Q & A: Mileage, Pacing, and Balls In/Out

I asked a lot of questions on the fly about mileage and pacing and whatnot, and I try to remember all of them so I can maybe answer one or two on the blog. Alas, my memory is dedicated to school and nothing else. But here are three that I get asked on the regular.

Q. What should my weekly mileage be during marathon training?

A. This is like asking me how you should take your coffee. Iced? Soy Milk? No foam? Foam? Whipped Cream? Stevia? Sugar in the Raw? Goat’s Milk?

Tell me, is this true?

Tell me, is this true?

Guys, I don’t drink coffee. I don’t know these things. I also don’t know what your mileage should be. I can give you a range (40-60, 60+ if you’re seasoned & healthy) but there are numerous factors that go into your training schedule. It would actually take me several days to put together a proper schedule for you, and that would be after you completed a page-long questionnaire (and possibly a phone call) and sending over your recent race times and training logs.

What I’m saying is that it’s specific to you, your goals, and your current fitness level.

Q. How should I pace my long runs. I’m going for a BQ (Boston Qualifying time) and I’m a 29 year-old female.

A. The qualifying time for your age group is 3:35:00, or EXACTLY 8:12 min/mile. Now, the BAA stipulates that it takes the fastest qualifying times first and fills the slots from there. So, you may technically qualify with your time but still not get in. Just be prepared for that.

(Good luck to everyone trying this year! Click here for the latest on 2014’s race.)

This would be so frustrating. (Image courtesy of the BAA and ADIDAS)

This would be so frustrating.
(Image courtesy of the BAA and ADIDAS)

Your long runs, on the other hand, do not need to be run at 8:12 min/mile. In fact, I would suggest you NOT run all of them as fast as you want to run the marathon. I do, however, suggest you get used to running hard when you’re tired. There are several ways to accomplish this during a long run:

  1. Chop your miles in half and run about 8:20-8:30 for the first half and run at or sub-8:12 for your second half.
  2. Do an Over/Under run.
  3. Do ONE of your longest runs at or under 8:12 goal pace (for confidence), if you must.
  4. Split your run into thirds: 1/3 comfortable pace, 1/3 sub-8:12, 1/3 8:15-8:30.

Long runs should feel relatively easy and be somewhere (not > 20 seconds) near your goal marathon pace. But they should feel very manageable and not leave you crazy-sore for the rest of the week.

Q. I was feeling so good on my “easy run” day that I decided to just go balls out and race it. Is that ok?

A. No. I repeat, NO. It is not ok to just go balls out cuz you feel like it. keep the balls in. Why? Easy days are there for a reason. To recover, give your legs a break, and to mix up the days. And when your coach makes your schedule, he/she puts those days in a specific spot for a reason (I hope). Switching workouts around is fine now and again, but changing workouts on a whim defeats the purpose of well-planned, thoughtfully drawn out schedule.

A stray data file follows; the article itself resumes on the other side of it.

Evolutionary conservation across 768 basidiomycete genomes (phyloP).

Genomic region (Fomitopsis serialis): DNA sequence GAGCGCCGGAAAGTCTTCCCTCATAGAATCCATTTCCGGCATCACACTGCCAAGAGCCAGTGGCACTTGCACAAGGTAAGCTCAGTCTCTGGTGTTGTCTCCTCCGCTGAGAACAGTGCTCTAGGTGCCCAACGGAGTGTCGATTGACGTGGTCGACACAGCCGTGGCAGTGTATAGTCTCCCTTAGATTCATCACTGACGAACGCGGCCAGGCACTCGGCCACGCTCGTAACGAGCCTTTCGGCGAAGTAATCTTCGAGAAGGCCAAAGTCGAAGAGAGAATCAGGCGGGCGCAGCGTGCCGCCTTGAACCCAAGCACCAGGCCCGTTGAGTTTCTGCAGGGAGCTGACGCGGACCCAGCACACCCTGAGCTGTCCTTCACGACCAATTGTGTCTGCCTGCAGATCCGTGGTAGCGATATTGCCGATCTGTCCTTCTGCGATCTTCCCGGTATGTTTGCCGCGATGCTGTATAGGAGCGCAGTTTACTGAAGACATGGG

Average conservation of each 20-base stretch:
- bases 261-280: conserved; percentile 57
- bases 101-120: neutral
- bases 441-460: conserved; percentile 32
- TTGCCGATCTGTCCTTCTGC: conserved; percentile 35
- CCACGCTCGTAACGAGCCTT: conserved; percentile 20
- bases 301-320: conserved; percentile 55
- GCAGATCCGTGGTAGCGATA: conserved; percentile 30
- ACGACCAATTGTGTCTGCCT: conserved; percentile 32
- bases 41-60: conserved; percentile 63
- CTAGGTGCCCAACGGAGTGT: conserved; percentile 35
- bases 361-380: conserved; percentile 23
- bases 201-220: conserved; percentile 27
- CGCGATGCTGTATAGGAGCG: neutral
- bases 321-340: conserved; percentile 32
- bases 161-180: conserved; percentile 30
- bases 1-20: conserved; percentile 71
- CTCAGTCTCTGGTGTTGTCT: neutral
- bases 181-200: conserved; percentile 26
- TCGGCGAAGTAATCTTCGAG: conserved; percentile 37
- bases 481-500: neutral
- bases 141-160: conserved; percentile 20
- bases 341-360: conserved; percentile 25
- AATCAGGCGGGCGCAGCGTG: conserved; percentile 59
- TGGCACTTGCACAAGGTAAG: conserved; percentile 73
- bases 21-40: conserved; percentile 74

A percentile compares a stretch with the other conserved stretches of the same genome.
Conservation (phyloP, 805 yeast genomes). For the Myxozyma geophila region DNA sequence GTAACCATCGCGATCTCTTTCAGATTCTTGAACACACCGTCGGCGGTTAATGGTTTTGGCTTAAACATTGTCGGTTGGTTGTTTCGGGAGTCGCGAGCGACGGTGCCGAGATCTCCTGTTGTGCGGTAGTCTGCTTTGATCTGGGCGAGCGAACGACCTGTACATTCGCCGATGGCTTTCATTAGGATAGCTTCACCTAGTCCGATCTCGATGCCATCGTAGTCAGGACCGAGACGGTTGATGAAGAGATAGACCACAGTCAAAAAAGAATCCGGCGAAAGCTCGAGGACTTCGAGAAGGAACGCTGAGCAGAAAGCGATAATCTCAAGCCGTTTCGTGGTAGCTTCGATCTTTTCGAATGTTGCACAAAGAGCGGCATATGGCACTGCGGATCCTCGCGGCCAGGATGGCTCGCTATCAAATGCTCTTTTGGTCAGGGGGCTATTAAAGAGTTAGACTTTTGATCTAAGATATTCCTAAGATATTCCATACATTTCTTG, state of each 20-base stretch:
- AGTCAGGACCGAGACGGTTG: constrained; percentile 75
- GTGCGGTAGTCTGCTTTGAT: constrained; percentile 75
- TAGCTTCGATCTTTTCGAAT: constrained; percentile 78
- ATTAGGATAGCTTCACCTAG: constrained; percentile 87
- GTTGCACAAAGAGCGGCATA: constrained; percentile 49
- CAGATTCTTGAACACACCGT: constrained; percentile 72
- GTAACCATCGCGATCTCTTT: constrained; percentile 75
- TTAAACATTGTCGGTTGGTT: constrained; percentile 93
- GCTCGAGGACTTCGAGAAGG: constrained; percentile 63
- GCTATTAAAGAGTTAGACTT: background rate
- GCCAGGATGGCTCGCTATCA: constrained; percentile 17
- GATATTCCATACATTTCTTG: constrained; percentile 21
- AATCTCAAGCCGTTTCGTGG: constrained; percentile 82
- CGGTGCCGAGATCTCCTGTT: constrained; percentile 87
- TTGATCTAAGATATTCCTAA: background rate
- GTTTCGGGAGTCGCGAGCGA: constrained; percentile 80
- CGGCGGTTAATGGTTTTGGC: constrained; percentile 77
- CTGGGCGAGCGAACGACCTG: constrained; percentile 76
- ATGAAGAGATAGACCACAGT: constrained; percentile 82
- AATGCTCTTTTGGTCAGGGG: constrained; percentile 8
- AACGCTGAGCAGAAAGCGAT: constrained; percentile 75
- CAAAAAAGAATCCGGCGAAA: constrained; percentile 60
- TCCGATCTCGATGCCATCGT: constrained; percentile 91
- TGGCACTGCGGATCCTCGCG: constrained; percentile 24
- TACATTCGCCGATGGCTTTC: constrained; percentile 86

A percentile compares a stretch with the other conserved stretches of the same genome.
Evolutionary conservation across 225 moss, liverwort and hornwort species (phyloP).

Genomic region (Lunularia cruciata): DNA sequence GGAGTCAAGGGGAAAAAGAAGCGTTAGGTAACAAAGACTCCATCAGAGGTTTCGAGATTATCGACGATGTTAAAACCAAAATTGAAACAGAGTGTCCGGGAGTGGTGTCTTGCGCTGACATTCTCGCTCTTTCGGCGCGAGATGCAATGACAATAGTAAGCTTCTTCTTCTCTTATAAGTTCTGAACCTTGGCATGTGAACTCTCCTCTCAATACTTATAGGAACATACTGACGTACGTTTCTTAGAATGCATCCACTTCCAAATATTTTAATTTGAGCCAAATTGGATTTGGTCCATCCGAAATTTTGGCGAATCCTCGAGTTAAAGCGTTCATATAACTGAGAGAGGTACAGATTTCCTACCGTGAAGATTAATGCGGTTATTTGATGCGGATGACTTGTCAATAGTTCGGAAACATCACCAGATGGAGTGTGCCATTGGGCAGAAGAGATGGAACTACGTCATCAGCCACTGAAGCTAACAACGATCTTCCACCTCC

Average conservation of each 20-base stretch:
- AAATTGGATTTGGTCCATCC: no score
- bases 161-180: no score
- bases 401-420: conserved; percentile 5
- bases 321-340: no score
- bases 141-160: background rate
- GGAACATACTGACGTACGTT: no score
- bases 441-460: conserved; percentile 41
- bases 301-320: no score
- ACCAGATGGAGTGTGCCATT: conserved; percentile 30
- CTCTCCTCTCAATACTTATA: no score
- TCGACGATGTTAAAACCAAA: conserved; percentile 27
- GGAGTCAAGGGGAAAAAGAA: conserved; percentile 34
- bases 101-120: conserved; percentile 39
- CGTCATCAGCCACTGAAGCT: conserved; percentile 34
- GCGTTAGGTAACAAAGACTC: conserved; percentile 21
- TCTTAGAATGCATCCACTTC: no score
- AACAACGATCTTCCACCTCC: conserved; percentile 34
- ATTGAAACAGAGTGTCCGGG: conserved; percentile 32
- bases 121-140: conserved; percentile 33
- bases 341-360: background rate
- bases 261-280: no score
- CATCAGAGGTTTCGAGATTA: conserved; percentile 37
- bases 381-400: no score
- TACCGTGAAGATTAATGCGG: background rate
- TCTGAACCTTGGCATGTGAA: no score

Word.

Word.

I know, it’s nice outside and you feel like a million bucks, but you gotta take it easy and bank some of that feeling for your deadly track workout tomorrow. Recovery miles should be easy. Save it for later. If you don’t, I promise you runner burnout, or worse–INJURY, will be right around the corner.

Hope you guys are having a great week! And as always, if you have a question, email (runstrongereveryday<at>gamil<dot>com) or Tweet it to me.

Now go out and run!

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Workout Wednesdays: The Key to Fartleks

I’ve talked about Fartleks as a workout before here and here. They’re a no-brainer workout that can break up a longer mid-week run and get your legs turning over.

They’re also a great exercise to cover more distance in less overall time than if you were to go out and run at a consistent pace. Time efficient + no brainer = happy Abby. Seriously, when I run at 5/6am, the last thing I want to do is make it complicated and laborious.

At o'Dark Thirty in the morning, it had better be a no-brainer for this runner.

At o’Dark Thirty in the morning, it had better be a no-brainer for this runner.

But there IS one small little key to fartlek running that makes it effective and not just a bunch of random pickups. That key is your recovery pace.

And the key to that pace is that it’s NOT a “recovery pace”. Rather, the pace between your speed intervals should be about 7/10. Comfortably fast, I like to call it.

...like run hard and then run harder.

…like run hard and then run harder.

Fartlek runs are about working hard through fatigue without full recovery between sets. So, you sufficiently warm up and commit to an interval distance or time and race that interval at 5K pace. And that’s not so hard for, say, 200 meters.

The key is that when you slow down, you don’t slow waaaaay down. I tend to slow myself down by about 60-80 seconds or 7/10 pace, which is usually half-marathon pace for me so I make sure I’m still cranking out the numbers between sets.

I recover-ish. It doesn’t seem hard at first, but just you wait.

Yeah, I'm smiling but my half-marathon pace is killer during a fartlek workout.